7. I'll have to add this one to my short story list. I'm trying to read more of them, and I'm drawn to interconnected stories so much already. Thanks for bringing this one to my attention!

  8. @Jenny: This is the second or third book involving gay twins in which that has happened so I kind of didn't blink -- but maybe I should have? I have a few theories or ideas as to the meaning, perhaps, of the inclusion but I won't say anything here to save spoiling anyone the story. If you want to chat, we should email!

  9. I love interconnected short stories/vignettes and books about immigrants, so I think I'd like this book.

  10. Sounds good :) I did see a book about immigrants today, should have written down the name cos it looked good too

  11. I've been reading a lot of NYC based stuff lately and while I didn't like living there, a few years ago, I will always have several fond memories of the place. Thanks for the review!

  12. @iwriteinbooks: I feel that way about South Beach. I found it impossibly hard to live there while I was there, but now, I've got such sunny (literally!) memories.

  13. I think it's so difficult to review good books because we want to talk so much about them and don't want to scale it down for a basic review. At least, that's what I tell myself. ;)

    I saw you were reading this on Shelfari and was instantly curious. Think I need this one for sure. Great review!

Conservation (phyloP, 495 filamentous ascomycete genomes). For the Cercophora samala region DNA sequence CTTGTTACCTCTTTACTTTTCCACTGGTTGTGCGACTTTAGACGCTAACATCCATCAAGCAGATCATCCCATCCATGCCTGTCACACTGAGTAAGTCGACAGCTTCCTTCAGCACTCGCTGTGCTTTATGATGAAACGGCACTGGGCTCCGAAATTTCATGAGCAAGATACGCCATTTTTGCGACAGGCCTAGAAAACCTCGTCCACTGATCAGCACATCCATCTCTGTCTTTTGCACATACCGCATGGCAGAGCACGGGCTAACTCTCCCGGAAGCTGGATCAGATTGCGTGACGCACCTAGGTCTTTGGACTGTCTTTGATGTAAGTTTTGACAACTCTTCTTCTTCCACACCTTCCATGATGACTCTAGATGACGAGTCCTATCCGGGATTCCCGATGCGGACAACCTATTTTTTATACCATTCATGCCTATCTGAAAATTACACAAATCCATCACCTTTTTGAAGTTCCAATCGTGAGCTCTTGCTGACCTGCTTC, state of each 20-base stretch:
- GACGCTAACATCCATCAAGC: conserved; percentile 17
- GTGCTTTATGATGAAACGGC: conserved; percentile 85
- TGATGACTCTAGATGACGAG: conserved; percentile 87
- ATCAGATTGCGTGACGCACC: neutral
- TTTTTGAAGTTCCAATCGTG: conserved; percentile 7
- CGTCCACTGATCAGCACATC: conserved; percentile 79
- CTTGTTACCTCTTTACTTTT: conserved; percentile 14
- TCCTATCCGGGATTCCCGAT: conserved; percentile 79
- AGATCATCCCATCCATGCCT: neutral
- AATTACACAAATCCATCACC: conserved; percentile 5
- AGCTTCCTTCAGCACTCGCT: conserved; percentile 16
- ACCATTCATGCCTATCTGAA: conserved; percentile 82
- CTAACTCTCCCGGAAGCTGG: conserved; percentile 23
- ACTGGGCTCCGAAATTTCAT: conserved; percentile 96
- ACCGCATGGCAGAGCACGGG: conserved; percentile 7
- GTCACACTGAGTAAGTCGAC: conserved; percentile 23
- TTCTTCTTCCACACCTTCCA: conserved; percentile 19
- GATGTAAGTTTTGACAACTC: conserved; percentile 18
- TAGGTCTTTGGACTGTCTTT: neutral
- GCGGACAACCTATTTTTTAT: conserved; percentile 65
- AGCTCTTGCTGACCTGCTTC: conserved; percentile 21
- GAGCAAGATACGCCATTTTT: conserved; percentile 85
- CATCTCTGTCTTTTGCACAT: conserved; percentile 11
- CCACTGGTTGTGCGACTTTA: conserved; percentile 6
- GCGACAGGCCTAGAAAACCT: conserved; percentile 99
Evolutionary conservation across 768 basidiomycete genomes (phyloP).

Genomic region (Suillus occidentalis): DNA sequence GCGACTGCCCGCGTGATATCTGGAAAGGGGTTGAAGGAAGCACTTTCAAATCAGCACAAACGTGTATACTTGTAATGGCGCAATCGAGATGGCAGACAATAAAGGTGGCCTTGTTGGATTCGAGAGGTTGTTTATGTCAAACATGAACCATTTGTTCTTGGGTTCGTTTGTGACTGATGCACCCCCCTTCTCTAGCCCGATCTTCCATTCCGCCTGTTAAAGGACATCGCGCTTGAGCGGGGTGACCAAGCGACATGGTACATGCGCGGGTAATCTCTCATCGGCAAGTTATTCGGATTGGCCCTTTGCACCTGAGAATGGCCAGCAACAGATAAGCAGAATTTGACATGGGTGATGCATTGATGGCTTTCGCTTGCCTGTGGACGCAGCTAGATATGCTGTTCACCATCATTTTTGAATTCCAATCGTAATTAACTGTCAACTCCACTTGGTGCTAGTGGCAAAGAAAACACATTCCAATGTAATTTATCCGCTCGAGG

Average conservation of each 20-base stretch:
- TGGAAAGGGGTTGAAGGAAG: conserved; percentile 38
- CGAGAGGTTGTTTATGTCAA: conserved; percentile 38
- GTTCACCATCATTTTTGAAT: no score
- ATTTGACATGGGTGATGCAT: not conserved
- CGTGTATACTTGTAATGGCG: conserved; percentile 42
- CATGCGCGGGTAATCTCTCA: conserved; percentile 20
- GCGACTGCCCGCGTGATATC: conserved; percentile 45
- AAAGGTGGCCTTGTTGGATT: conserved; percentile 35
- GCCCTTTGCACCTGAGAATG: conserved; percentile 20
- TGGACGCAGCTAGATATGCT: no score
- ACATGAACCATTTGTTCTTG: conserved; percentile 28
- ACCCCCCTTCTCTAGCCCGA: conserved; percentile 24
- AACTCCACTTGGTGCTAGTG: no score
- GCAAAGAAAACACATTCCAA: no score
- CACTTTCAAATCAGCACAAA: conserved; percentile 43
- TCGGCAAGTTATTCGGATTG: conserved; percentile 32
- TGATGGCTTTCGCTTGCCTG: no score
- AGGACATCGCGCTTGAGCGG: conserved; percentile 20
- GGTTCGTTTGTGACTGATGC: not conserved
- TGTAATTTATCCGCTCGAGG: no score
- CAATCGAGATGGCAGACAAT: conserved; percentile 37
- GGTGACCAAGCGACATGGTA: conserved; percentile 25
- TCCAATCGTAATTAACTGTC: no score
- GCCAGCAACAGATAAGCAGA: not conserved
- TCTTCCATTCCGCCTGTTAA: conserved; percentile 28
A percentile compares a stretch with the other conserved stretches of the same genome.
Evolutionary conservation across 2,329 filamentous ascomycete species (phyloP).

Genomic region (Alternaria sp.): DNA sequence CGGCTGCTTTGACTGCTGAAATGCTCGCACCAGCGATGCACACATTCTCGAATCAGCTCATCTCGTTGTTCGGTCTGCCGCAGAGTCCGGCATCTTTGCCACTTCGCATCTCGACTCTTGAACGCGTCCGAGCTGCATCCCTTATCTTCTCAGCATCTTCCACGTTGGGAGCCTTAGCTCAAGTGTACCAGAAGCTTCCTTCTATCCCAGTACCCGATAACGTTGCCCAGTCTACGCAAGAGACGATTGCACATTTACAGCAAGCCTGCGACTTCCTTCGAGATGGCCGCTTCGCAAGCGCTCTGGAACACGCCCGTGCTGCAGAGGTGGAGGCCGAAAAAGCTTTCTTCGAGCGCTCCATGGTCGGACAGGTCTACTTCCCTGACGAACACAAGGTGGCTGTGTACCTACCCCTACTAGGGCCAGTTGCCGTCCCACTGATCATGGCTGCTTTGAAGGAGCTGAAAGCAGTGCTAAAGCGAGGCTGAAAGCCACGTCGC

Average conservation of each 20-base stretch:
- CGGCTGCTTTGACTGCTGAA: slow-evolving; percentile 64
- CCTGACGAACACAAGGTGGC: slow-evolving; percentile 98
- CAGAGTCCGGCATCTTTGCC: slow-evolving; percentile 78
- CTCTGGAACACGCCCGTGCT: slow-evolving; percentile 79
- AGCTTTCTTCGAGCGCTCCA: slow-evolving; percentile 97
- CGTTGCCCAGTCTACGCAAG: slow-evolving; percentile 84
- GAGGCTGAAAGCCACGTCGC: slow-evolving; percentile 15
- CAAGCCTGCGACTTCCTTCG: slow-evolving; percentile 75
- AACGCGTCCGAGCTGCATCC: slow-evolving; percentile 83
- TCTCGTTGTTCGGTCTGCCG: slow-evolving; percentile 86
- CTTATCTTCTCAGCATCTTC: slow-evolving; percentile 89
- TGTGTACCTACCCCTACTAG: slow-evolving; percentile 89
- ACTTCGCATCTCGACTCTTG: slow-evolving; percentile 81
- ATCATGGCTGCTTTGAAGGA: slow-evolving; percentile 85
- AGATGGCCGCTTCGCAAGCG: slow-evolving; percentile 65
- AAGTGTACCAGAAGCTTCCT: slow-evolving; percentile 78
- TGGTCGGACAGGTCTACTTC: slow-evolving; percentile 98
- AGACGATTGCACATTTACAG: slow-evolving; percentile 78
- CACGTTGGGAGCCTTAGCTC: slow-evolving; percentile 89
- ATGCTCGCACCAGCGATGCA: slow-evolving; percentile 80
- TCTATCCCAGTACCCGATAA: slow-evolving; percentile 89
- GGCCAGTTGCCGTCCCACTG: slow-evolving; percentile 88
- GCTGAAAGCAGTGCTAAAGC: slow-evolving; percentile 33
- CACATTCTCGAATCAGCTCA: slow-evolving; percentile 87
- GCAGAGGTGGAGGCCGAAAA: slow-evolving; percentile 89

14. @Picky: I really think you'd enjoy this book -- and you're right -- trying to distill this book feels unfair!

  15. Carrie & Anna: It's really so lovely, jumping from one POV to another, but circling around the same characters -- everyone is fleshed out and light and shadows cast.

    Blodeuedd: If you see it again, do let me know! I love reading about the immigrant experience.

  16. This sounds so interesting, I'm looking forward to reading it.

  17. You had me when you said that this collection of stories has more cohesion than some novels you've read. I would love to read this. I'm a big fan of immigrant stories...and Ukrainian immigrants are not a sect you read about too often.

  18. This sounds many of the things you said in your review had me practically cheering and that doesn't include the fantastic setting! I love your comment that this collection of stories has more cohesion than some novels you've read; I love that Misha & Ivan are fraternal twins; I love that you read this in about 4 hours after intending to just leaf thru it and I love that you describe Alenyikov's writing style as nearly "dreamy"!

    Thank you Audra for bringing another beautiful book to my attention via a terrific, fun review.

  19. I waited to read your review until mine was done, so I know I'm chiming in late, but I loved the book as well! Some of the themes were very heavy, but I did love the characterizations -- especially Louie. Great review!